The Calendar for Judaism and Christianity has undergone separation and the reasons for that are found in history.  Both religions, though, set aside a day to for more concentrated worship.  For the Jewish faith, the day begins at sundown on Friday.  No work is to be done from this time until sundown on Saturday.  Families gather for a meal which has been prepared in advance in the orthodox household and then on Saturday morning, all go to temple to worship.

For Christians, the resurrection of the character Jesus began their separation from their Jewish beginnings and Sunday, the day believed to be the day of this resurrection of Jesus over the mortal death of his mortal being, became the first day of their calendar week, their Sabbath.  On Sunday morning, for over three centuries in many areas of the United States, businesses closed.  Laws stated what work could be completed for monetary reimbursement and what items could be purchased.  People were expected to be in church on Sunday morning and then the rest of the day was set aside for family time and enjoying the creation of their deity.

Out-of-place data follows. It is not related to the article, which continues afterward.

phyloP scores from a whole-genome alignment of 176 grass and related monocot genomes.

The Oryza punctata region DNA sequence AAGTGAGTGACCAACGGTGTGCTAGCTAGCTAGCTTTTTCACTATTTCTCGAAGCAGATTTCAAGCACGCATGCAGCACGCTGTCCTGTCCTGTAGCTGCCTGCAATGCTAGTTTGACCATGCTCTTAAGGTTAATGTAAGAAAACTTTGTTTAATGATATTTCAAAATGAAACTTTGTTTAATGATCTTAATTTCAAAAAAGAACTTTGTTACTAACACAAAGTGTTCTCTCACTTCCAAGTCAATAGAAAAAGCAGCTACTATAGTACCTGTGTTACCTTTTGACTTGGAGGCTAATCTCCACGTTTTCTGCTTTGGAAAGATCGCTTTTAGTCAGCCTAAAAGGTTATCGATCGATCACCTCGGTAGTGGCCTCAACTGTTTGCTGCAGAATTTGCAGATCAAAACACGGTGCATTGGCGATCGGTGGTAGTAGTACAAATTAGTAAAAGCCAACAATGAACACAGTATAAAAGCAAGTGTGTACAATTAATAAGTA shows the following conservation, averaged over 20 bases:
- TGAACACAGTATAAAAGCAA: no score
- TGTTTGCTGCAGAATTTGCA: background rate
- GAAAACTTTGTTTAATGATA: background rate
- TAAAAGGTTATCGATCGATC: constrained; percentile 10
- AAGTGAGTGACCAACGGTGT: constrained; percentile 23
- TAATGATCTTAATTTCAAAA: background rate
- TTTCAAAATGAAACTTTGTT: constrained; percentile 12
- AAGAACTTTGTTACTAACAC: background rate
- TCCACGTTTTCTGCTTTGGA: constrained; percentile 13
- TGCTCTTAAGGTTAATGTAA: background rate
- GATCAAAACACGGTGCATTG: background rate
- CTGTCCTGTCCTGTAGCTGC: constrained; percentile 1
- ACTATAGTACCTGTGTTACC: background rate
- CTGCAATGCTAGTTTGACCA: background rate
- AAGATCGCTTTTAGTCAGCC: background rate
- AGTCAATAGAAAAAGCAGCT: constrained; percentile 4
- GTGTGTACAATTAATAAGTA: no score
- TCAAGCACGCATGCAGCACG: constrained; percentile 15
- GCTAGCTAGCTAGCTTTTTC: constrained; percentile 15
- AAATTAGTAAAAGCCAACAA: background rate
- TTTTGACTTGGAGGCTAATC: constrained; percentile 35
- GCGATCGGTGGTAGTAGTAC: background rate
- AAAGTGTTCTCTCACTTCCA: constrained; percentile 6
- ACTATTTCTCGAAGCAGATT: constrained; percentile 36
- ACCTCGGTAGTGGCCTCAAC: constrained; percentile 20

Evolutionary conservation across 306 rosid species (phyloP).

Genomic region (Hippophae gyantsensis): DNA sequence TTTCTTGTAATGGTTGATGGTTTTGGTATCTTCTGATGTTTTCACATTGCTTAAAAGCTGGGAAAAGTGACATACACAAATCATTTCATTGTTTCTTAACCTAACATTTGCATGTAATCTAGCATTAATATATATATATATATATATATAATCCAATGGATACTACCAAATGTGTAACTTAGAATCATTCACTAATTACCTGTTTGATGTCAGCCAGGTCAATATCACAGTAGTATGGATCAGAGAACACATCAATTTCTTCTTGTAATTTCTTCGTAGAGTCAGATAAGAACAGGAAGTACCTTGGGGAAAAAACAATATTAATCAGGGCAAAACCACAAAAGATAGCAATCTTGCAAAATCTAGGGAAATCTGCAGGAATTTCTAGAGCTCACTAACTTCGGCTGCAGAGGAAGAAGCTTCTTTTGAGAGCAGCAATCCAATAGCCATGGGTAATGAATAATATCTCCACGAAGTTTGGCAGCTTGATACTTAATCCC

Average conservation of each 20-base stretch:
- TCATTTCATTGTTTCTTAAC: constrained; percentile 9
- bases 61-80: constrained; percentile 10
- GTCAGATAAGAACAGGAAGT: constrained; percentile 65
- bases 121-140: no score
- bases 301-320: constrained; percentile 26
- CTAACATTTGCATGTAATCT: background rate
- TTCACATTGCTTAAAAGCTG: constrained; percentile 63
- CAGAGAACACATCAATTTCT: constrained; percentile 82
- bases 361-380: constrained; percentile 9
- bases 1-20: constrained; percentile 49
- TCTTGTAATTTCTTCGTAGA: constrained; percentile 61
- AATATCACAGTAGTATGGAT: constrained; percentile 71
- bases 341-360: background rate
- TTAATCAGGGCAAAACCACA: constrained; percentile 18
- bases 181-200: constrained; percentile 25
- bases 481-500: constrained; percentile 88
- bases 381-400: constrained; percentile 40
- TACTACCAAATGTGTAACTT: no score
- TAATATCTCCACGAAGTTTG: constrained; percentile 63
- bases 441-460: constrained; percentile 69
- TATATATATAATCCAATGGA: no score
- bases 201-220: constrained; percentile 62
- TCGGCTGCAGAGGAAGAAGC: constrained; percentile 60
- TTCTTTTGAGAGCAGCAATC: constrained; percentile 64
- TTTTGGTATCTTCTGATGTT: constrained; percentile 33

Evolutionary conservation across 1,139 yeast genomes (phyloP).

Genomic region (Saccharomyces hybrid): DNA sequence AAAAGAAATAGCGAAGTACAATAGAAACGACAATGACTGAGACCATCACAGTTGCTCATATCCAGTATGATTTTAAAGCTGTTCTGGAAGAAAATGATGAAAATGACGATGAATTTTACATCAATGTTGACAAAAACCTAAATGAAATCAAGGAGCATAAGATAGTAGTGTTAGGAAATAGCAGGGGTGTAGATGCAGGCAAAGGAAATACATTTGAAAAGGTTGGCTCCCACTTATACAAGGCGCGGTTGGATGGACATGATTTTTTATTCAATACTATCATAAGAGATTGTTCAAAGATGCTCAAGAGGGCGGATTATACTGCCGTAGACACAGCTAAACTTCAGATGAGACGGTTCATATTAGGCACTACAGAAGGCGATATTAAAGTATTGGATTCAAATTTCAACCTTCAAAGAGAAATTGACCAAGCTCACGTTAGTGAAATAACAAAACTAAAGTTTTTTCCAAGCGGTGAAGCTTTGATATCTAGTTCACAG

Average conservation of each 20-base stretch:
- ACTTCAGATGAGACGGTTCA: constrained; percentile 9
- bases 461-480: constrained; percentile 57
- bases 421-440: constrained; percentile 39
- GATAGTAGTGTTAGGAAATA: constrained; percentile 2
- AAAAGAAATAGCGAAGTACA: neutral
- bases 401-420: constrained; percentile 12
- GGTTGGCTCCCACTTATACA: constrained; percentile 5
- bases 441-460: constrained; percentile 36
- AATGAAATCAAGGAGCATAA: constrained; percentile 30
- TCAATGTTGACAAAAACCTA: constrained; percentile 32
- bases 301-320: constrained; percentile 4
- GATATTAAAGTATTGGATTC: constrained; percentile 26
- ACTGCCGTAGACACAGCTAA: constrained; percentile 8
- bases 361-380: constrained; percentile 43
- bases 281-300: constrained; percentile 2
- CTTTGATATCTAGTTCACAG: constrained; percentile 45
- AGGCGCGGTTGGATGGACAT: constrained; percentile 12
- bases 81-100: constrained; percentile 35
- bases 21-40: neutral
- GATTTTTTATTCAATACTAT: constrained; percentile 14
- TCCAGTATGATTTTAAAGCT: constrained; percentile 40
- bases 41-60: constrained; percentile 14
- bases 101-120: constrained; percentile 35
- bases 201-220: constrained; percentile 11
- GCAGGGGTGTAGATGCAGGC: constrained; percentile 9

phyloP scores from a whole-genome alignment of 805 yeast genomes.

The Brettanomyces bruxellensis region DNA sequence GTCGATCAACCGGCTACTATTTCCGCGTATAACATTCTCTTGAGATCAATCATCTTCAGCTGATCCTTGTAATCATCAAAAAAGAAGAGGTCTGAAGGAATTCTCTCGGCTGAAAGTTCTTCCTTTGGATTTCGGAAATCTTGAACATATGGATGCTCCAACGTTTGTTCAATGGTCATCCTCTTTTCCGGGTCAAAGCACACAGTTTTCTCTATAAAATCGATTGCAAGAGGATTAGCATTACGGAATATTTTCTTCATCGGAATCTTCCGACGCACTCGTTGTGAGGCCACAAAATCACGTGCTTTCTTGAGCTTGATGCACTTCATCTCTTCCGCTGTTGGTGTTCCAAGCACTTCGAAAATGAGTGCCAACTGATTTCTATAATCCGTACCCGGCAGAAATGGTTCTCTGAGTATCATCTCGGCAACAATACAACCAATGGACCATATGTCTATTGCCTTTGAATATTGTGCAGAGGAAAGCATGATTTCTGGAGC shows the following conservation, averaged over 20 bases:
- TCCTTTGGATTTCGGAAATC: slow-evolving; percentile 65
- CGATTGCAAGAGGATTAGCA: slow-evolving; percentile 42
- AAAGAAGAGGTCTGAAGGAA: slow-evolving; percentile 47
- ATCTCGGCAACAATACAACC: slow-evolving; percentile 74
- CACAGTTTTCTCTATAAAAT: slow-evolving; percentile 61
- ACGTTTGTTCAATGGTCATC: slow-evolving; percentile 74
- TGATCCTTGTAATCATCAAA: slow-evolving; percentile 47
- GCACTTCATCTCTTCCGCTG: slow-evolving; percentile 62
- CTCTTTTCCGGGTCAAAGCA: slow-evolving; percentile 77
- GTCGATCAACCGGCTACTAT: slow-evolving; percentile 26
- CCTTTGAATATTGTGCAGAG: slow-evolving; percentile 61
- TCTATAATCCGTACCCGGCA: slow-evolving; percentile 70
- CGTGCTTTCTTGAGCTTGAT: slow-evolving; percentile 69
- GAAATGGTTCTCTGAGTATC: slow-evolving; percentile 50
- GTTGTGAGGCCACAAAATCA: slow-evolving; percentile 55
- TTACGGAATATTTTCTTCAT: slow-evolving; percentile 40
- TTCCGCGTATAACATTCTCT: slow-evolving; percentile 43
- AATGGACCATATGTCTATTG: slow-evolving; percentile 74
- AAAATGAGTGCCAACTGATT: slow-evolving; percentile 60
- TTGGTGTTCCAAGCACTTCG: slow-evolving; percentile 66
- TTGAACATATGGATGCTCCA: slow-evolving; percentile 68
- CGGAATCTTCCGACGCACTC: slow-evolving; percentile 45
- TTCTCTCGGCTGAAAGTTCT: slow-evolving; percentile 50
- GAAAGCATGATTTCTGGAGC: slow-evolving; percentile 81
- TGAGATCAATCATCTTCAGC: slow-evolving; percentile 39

Lionel Richie, Commodore group member and songwriter of many of their hits including “Easy”, the song from which the title lyric comes, is from Tuskegee, Alabama.  Ritchie described his hometown once in an interview by saying it “closed down Saturday night at 11:59 P.M.” and then reopened on Monday morning.  Nothing moved on Sunday morning, according to Ritchie.  People awoke at later times and then eased into the day, attending church around noon and then having a large church dinner afterwards.  Older people would sit under the trees and talk while young adults cleaned up and children played outside the church under the trees.